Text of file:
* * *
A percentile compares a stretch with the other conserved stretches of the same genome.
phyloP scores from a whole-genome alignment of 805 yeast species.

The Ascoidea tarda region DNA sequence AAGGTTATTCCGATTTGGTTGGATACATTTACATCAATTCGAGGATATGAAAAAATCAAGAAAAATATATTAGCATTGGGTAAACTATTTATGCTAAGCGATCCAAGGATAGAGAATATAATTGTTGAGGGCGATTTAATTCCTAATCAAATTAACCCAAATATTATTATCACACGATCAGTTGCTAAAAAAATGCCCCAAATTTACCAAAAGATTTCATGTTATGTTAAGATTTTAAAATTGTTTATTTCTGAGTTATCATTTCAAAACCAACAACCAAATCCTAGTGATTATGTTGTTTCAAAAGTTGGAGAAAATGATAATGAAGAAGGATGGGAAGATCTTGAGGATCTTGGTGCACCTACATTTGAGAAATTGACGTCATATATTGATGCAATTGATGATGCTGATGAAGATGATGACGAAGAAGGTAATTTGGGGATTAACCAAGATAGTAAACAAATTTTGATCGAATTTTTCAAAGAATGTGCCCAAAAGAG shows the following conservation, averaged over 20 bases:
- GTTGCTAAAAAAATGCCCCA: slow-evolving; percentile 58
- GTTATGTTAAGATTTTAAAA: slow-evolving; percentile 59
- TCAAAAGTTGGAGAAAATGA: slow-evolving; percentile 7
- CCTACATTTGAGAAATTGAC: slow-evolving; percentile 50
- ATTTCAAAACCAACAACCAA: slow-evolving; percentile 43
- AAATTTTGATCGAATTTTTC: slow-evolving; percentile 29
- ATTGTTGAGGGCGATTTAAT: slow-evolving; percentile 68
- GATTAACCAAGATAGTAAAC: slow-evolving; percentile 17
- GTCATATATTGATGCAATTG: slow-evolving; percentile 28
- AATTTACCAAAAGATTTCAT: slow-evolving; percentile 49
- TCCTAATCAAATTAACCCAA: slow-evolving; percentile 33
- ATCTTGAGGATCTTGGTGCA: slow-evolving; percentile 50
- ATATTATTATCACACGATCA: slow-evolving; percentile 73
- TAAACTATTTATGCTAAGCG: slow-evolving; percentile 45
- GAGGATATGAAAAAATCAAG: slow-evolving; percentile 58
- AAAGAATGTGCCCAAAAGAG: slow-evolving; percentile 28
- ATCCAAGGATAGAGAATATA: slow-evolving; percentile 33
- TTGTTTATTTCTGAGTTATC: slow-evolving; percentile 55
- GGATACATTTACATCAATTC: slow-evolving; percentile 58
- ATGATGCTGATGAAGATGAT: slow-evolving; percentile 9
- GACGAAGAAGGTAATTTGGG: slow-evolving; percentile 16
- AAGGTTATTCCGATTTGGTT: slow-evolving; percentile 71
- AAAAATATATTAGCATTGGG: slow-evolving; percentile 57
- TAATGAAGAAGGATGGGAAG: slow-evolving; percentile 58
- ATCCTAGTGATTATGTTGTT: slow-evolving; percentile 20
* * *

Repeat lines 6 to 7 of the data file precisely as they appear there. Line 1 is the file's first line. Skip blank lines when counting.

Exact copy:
- TCAAAAGTTGGAGAAAATGA: slow-evolving; percentile 7
- CCTACATTTGAGAAATTGAC: slow-evolving; percentile 50